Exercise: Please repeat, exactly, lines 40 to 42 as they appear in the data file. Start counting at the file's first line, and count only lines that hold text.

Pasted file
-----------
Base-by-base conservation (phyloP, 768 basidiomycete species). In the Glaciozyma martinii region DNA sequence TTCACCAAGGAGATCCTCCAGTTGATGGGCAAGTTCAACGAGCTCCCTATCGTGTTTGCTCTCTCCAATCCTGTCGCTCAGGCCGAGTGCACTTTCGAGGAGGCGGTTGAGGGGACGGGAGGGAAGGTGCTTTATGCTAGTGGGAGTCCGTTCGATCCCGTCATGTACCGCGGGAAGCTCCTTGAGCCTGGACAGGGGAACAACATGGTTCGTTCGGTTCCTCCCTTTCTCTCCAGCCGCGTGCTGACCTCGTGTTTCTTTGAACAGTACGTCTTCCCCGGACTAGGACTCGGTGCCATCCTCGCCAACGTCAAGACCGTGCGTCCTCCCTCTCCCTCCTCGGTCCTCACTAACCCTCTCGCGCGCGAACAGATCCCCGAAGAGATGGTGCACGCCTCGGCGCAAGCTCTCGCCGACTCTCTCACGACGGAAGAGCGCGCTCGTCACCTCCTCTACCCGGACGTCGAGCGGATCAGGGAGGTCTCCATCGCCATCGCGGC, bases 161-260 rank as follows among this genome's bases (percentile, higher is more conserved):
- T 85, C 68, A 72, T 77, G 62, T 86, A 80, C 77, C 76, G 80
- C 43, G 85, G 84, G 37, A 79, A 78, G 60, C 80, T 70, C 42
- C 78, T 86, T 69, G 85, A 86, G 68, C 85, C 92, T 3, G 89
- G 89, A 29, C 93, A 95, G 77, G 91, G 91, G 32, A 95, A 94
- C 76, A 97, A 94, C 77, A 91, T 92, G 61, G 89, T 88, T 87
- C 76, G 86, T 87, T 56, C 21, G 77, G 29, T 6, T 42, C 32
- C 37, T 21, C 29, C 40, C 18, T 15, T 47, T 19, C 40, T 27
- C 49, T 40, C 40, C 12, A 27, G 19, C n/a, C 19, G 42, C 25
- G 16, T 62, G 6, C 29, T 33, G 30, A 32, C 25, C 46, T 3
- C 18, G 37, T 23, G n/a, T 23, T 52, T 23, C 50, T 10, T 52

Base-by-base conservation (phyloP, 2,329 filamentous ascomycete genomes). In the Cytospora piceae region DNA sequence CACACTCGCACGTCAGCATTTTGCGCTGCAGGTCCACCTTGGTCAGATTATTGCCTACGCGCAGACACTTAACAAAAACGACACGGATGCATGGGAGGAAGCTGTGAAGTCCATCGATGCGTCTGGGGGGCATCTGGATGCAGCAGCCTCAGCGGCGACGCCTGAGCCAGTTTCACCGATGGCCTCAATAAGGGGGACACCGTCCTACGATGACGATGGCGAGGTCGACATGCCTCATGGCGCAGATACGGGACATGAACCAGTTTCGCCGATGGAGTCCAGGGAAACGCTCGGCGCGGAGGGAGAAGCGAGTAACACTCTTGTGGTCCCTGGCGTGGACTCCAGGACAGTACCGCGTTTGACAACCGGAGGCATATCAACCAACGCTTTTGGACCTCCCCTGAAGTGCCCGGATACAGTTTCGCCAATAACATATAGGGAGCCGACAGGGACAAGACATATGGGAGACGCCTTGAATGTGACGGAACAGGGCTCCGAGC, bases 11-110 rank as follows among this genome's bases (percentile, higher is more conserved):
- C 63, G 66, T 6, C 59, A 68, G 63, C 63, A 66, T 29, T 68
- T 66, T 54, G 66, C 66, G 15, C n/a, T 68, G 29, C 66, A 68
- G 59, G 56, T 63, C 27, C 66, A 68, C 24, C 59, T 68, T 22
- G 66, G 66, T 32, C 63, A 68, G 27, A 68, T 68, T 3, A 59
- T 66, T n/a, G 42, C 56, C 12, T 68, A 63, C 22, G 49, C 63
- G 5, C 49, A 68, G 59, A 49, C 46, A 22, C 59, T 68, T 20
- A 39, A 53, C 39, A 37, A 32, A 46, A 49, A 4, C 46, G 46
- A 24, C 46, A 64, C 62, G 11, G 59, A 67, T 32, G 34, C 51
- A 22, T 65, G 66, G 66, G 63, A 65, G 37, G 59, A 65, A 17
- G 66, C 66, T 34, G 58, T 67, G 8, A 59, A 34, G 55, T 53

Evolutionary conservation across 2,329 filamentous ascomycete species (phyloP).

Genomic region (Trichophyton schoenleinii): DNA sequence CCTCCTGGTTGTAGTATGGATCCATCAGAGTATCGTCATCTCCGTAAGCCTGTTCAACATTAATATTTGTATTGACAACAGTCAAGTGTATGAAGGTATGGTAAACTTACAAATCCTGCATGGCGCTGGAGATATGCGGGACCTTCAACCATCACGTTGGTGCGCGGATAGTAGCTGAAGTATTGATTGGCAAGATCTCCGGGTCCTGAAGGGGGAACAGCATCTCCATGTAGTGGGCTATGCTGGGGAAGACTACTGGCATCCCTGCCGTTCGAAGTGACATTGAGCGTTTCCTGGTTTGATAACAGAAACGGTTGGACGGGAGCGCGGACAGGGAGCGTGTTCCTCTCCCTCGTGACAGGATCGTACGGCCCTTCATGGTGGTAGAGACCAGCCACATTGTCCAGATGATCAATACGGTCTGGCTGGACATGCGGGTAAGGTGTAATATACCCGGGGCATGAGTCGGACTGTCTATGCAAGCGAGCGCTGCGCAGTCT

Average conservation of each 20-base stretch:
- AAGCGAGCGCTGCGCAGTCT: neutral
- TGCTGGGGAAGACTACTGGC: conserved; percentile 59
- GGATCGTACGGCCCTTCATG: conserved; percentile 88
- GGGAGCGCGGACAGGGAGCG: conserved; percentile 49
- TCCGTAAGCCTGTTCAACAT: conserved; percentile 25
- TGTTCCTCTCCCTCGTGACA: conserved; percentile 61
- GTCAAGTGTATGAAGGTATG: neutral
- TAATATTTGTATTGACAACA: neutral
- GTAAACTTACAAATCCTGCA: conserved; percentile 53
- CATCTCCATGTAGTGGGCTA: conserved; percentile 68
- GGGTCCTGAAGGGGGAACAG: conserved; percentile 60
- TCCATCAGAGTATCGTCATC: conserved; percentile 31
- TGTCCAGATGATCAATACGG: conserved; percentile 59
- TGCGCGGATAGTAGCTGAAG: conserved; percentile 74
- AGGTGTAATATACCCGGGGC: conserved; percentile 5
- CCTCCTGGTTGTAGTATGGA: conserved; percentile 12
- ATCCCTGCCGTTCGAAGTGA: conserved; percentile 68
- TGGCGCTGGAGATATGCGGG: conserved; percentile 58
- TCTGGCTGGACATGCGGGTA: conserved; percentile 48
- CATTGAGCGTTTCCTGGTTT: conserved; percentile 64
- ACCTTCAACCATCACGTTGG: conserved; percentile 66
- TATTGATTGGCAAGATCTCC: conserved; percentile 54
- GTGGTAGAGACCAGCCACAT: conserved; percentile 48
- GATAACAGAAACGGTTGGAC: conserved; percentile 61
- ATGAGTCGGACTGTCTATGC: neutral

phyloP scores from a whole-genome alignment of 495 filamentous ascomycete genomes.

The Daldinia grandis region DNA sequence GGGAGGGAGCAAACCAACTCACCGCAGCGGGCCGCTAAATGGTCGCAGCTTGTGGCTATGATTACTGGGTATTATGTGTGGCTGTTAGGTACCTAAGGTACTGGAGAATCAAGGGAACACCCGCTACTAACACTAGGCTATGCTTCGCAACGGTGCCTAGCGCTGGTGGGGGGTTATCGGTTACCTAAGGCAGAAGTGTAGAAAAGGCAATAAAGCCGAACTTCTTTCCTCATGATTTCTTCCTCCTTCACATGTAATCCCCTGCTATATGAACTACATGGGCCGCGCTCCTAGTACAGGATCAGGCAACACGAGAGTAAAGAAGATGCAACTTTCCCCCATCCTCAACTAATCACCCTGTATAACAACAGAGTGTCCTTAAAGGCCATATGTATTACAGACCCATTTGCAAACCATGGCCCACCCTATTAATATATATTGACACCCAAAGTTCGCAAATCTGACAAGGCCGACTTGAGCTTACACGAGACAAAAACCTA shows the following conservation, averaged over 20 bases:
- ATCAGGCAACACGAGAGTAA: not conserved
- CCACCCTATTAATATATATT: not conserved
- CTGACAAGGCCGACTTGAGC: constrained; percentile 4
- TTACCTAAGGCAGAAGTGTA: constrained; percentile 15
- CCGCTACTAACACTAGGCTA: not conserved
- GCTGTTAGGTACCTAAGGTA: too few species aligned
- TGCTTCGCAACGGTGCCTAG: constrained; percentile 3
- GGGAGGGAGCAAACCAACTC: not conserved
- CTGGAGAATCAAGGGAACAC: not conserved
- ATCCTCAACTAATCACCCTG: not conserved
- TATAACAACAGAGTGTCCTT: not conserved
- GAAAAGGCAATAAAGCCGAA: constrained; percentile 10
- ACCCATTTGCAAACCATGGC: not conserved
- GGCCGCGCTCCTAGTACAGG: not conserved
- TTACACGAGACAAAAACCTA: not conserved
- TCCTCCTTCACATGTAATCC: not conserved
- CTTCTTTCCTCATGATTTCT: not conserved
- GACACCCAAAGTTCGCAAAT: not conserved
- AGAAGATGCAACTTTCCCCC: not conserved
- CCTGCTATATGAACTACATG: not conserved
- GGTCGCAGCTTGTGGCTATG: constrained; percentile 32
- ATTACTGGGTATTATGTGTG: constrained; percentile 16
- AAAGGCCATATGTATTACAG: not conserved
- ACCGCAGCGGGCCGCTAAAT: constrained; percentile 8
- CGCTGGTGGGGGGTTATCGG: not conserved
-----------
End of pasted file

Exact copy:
- AGGTGTAATATACCCGGGGC: conserved; percentile 5
- CCTCCTGGTTGTAGTATGGA: conserved; percentile 12
- ATCCCTGCCGTTCGAAGTGA: conserved; percentile 68